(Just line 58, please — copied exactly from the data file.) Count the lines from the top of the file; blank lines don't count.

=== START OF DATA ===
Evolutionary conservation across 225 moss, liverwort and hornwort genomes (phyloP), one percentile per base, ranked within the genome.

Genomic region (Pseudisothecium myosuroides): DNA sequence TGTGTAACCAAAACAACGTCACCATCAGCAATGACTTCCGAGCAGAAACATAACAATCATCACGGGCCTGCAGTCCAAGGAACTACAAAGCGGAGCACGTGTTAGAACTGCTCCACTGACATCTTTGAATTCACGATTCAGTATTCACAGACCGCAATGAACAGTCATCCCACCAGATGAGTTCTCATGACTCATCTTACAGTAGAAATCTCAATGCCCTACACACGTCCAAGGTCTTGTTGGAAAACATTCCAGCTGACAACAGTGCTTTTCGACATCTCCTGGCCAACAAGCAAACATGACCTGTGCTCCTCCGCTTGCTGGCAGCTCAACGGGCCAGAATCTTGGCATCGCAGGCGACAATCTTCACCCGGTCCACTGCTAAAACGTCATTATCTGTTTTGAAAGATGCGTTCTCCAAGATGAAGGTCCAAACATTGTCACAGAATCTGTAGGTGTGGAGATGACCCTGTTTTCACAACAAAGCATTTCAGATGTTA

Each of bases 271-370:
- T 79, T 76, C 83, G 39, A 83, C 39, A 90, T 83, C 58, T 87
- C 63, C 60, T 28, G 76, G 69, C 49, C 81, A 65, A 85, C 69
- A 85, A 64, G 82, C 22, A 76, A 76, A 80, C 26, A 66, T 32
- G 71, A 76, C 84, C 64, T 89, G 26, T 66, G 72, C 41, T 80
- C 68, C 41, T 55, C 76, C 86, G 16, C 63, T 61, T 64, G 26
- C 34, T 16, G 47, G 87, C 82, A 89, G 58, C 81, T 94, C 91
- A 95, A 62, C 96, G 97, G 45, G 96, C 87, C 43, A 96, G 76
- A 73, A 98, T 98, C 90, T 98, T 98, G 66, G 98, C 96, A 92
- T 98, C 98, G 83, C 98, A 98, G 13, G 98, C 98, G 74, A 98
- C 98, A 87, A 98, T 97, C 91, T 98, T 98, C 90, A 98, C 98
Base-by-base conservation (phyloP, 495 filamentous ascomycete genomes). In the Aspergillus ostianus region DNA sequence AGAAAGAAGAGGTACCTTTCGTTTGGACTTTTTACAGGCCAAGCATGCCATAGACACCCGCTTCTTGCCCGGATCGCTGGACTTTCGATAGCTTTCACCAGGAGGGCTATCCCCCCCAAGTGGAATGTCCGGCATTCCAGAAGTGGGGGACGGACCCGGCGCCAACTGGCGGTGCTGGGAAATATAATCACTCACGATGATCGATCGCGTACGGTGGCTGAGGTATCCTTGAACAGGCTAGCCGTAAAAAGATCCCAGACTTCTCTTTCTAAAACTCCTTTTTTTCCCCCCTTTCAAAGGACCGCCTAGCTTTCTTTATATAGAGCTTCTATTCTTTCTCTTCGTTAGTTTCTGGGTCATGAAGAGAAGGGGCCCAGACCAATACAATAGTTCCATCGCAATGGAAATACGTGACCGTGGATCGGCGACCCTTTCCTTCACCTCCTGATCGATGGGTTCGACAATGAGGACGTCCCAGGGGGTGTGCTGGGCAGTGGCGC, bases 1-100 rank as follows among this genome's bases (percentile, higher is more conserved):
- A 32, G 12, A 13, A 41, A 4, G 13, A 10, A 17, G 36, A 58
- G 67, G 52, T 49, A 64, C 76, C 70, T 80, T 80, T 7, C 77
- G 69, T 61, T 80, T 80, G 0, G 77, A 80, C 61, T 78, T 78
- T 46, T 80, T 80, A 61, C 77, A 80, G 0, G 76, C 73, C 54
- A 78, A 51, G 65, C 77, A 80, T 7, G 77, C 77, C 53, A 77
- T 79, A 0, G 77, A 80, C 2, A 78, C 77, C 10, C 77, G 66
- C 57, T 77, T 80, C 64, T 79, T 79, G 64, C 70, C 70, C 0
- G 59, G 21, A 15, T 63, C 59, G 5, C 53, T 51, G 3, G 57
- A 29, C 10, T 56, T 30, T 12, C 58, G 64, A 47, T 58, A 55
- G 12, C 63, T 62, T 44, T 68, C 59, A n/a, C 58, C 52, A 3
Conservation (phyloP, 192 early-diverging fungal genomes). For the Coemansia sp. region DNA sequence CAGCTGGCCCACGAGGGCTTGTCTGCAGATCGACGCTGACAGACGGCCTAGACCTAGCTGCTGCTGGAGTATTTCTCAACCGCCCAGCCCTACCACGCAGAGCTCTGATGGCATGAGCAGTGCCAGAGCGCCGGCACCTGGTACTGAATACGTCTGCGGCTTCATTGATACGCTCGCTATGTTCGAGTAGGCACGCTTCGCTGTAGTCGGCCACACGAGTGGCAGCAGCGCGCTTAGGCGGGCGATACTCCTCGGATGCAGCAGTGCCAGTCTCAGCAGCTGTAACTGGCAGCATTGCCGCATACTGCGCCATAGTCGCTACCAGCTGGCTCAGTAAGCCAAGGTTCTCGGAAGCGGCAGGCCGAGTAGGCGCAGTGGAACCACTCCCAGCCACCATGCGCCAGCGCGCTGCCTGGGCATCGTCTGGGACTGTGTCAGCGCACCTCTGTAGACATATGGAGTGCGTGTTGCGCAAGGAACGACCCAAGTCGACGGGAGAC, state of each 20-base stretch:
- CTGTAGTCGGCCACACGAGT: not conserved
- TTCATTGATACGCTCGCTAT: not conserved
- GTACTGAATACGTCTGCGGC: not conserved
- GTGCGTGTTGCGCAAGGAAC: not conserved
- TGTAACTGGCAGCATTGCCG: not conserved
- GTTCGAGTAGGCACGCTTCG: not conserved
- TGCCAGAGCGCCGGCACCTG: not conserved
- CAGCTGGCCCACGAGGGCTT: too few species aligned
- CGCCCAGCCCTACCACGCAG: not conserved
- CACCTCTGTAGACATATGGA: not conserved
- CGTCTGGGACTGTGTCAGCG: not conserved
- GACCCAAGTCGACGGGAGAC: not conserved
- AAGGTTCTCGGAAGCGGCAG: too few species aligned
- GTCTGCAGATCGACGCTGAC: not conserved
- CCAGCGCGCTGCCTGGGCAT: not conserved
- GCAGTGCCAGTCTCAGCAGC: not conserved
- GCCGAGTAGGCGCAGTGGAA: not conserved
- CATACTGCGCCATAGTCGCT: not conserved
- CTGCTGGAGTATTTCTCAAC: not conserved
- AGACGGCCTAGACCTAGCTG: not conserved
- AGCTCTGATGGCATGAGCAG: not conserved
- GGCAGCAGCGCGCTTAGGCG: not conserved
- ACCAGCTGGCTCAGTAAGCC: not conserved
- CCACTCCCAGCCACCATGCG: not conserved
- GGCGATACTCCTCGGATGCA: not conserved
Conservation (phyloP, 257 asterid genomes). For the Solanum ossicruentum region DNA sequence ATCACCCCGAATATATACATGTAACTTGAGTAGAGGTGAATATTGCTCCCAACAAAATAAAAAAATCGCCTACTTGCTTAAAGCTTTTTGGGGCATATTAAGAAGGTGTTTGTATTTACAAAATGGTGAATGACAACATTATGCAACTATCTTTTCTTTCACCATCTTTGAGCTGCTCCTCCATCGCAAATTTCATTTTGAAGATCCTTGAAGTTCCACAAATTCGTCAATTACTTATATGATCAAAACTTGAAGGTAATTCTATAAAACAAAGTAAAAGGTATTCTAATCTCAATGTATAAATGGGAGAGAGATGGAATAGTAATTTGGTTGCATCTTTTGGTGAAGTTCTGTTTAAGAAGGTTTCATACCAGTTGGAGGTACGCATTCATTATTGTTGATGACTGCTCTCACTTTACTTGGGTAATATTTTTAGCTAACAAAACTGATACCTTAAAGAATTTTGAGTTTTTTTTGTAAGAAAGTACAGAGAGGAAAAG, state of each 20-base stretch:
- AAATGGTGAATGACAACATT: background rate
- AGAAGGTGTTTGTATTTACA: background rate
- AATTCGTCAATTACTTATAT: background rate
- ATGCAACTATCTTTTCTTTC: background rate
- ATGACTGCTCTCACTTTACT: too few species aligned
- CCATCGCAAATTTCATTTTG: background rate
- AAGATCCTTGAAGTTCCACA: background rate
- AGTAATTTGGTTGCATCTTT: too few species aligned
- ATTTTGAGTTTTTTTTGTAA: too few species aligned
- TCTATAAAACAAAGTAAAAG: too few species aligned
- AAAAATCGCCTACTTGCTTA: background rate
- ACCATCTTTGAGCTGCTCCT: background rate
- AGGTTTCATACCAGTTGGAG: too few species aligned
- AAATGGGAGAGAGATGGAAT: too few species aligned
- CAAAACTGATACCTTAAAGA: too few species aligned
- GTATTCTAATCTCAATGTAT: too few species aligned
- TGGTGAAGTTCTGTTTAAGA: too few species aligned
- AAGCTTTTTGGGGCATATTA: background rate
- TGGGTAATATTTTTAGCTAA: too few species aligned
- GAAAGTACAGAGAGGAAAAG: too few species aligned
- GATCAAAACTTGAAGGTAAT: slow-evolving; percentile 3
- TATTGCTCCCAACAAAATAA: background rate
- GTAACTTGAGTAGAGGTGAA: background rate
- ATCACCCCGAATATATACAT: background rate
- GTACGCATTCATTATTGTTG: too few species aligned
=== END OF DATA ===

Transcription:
- AAGATCCTTGAAGTTCCACA: background rate